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					Meta Search Engines
 Advanced Information Retrieval
        May 22, 2006

         Ms. Cameron
Outline

 What is a meta search engine (MSE)?
 How meta searching works
 Advantages and disadvantages
 Seven rules for good MSEs
 Demonstration of our six favourite MSEs




                                            2
 What is a Meta Search Engine?

―Meta search engines are powerful tools that
search multiple search engines simultaneously.
 Unlike crawler-based search engines such as
Google, AllTheWeb, AltaVista and others, meta
   search engines generally do not build and
 maintain their own web indexes. Instead, they
use the indexes built by others, aggregating and
 often post-processing results in unique ways.‖

   --Chris Sherman (SearchEngineWatch)

                                                   3
  How Meta Searching Works

 You type in a query
 The MSE translates your query
 The MSE simultaneously searches the
  indexes of other search engines
 The MSE compiles the results and
  displays them in a variety of ways:
     Source
     Relevance (as one list with duplicates removed)
                                                        4
  Advantages of MSEs

 Searches multiple search engines
  simultaneously, saving time
 Ability to easily compare results from
  different search engines
 Broader scope
 Searches broad and shallow, presenting an
  overview of the query

                                          5
Disadvantages of MSEs

 Difficult to conduct a complex search
  because each search engine has its own
  search features
 Sacrifice comprehensiveness for speed
 Search engines not always easy to identify
 Google not always used




                                          6
  ―The rationale for using meta-search engines is to
  save time…This idea seems to be better in theory
than in practice, however, since carefully constructed
  searches of the major search engines often return
 more relevant results than those delivered by many
                meta-search engines.‖
                    --Holly Gunn


                                                    7
Interface

 ―If a site is designed and structured well,
  folks trust it.‖ (Ibid.)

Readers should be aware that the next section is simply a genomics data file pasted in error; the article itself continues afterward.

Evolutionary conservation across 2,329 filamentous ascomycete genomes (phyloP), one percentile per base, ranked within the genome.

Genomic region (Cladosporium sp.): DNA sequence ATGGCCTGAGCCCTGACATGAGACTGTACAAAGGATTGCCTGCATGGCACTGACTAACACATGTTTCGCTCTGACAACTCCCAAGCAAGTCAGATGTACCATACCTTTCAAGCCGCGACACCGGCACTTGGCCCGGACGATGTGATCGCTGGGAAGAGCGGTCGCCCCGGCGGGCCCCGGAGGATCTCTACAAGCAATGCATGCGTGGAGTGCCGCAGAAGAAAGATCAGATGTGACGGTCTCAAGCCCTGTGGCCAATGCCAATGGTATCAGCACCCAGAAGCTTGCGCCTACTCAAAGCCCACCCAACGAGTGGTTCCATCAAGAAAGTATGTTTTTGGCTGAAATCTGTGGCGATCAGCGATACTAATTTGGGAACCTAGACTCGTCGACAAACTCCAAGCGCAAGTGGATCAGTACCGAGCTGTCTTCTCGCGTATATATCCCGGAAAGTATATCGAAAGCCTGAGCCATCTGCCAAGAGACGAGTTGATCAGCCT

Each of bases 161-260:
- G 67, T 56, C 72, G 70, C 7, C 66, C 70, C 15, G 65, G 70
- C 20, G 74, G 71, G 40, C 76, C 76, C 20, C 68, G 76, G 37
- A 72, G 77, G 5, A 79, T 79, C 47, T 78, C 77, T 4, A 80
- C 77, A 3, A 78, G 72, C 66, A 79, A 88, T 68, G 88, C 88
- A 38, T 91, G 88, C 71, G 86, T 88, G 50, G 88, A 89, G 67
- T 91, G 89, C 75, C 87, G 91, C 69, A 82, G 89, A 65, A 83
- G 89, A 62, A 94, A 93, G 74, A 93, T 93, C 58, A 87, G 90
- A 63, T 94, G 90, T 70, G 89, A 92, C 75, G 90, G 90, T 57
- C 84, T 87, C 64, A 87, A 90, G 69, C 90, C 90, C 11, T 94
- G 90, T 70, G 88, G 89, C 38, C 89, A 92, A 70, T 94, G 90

 Because Google is the unquestioned
  leader in the search engine market, their
  basic search interface has been adopted
  many other companies.



                                                8
Comprehensiveness

 Meta search engines search the indexes
  of other search engines
 Their results are only as good as those
  of the engines searched
 Meta search engines should send
  queries to the most comprehensive
  search engines, particularly Google.


                                            9
Powerful Searching

Good meta search engines should support:
 Boolean searching
 Field searching (in title, in URL, etc.)
 Exact phrase matching (― ‖)
 Useful limits
     Last update
     Language
     File type

                                         10
Value-Added Features
 Good Value-Added Features cont.:
     Suggestions for searching, such as
      ―Related Searches‖
     Search areas such as Shopping, Images,
      News, etc.
     The ability to refine searches
     Directories
     Filtering
     Personalization/free registration

                                               11
        Meta Search Engines We Like

        Dogpile*                        ProFusion
        Fazzle                          SurfWax*
        Ixquick                         Turbo10
        Kartoo*                         Vivisimo*
        Mamma*                          ZapMeta




* SearchEngineWatch 2003 Award Winner for Best Meta Search Engines

                                                                     12
ZapMeta
www.zapmeta.com

 Very new; officially released September
  19, 2003
 Searches: AOL, Yahoo!, AllTheWeb,
  WiseNut, Ask Jeeves, Yahoo Web
 Developed by a team of college students
 Offers directories using the Open
  Directory Project and a product search
  powered by PriceGrabber.

                                            13
ZapMeta features two comprehensive HELP menus; one instructs
users in search features, the other orients the user to ZapMeta and
Metasearching in general.



                                                                      14
In addition to
Boolean operators,
Zapmeta also allows
users to use a
proximity operator,
wildcard, and
nesting.
These advanced
search functions are
rarely seen in either
conventional or
metasearch engines.

However…



                        15
Here is the
exact search
that is
demonstrated
in the Help
Menu




               16
Unfortunately, the
Help Menu is out-of-
date or inaccurate,
because the
proximity operator
NEAR has been
searched as a
keyword.




                       17
One of the most
useful features
offered by ZapMeta
is the ―Results
Snapshot‖
The default for this